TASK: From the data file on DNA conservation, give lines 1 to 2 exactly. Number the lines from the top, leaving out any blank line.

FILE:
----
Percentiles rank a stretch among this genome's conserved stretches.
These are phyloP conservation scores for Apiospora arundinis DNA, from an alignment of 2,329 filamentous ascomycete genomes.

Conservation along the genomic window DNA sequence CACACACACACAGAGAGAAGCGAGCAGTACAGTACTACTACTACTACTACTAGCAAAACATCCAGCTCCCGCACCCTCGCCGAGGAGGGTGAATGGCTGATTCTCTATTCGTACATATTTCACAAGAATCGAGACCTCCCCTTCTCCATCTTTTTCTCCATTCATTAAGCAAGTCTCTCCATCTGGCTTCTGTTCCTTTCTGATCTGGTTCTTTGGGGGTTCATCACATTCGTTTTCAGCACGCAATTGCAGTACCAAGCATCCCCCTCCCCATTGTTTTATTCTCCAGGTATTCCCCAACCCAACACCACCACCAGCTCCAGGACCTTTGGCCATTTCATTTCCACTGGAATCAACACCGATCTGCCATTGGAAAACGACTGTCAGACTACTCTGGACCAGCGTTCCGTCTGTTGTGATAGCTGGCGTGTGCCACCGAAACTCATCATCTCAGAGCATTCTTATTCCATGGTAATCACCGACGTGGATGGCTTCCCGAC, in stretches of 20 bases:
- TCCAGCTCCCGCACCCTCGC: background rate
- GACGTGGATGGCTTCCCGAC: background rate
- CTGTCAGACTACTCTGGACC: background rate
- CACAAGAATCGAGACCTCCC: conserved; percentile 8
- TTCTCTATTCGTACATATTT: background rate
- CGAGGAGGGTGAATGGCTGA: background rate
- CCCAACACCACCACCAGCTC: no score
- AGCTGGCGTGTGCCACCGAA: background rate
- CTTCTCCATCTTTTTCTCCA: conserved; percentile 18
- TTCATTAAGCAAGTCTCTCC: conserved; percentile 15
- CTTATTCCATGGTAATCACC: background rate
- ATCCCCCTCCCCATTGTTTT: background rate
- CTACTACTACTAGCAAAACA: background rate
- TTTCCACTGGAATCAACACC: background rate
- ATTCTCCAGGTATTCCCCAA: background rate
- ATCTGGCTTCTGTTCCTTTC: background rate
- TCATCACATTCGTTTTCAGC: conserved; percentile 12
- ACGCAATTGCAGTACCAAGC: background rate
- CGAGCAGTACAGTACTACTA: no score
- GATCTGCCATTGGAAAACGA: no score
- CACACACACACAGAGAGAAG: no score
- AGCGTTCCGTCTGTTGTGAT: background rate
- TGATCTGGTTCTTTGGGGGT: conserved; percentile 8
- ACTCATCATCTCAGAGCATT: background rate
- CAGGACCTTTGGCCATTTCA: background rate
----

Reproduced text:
Percentiles rank a stretch among this genome's conserved stretches.
These are phyloP conservation scores for Apiospora arundinis DNA, from an alignment of 2,329 filamentous ascomycete genomes.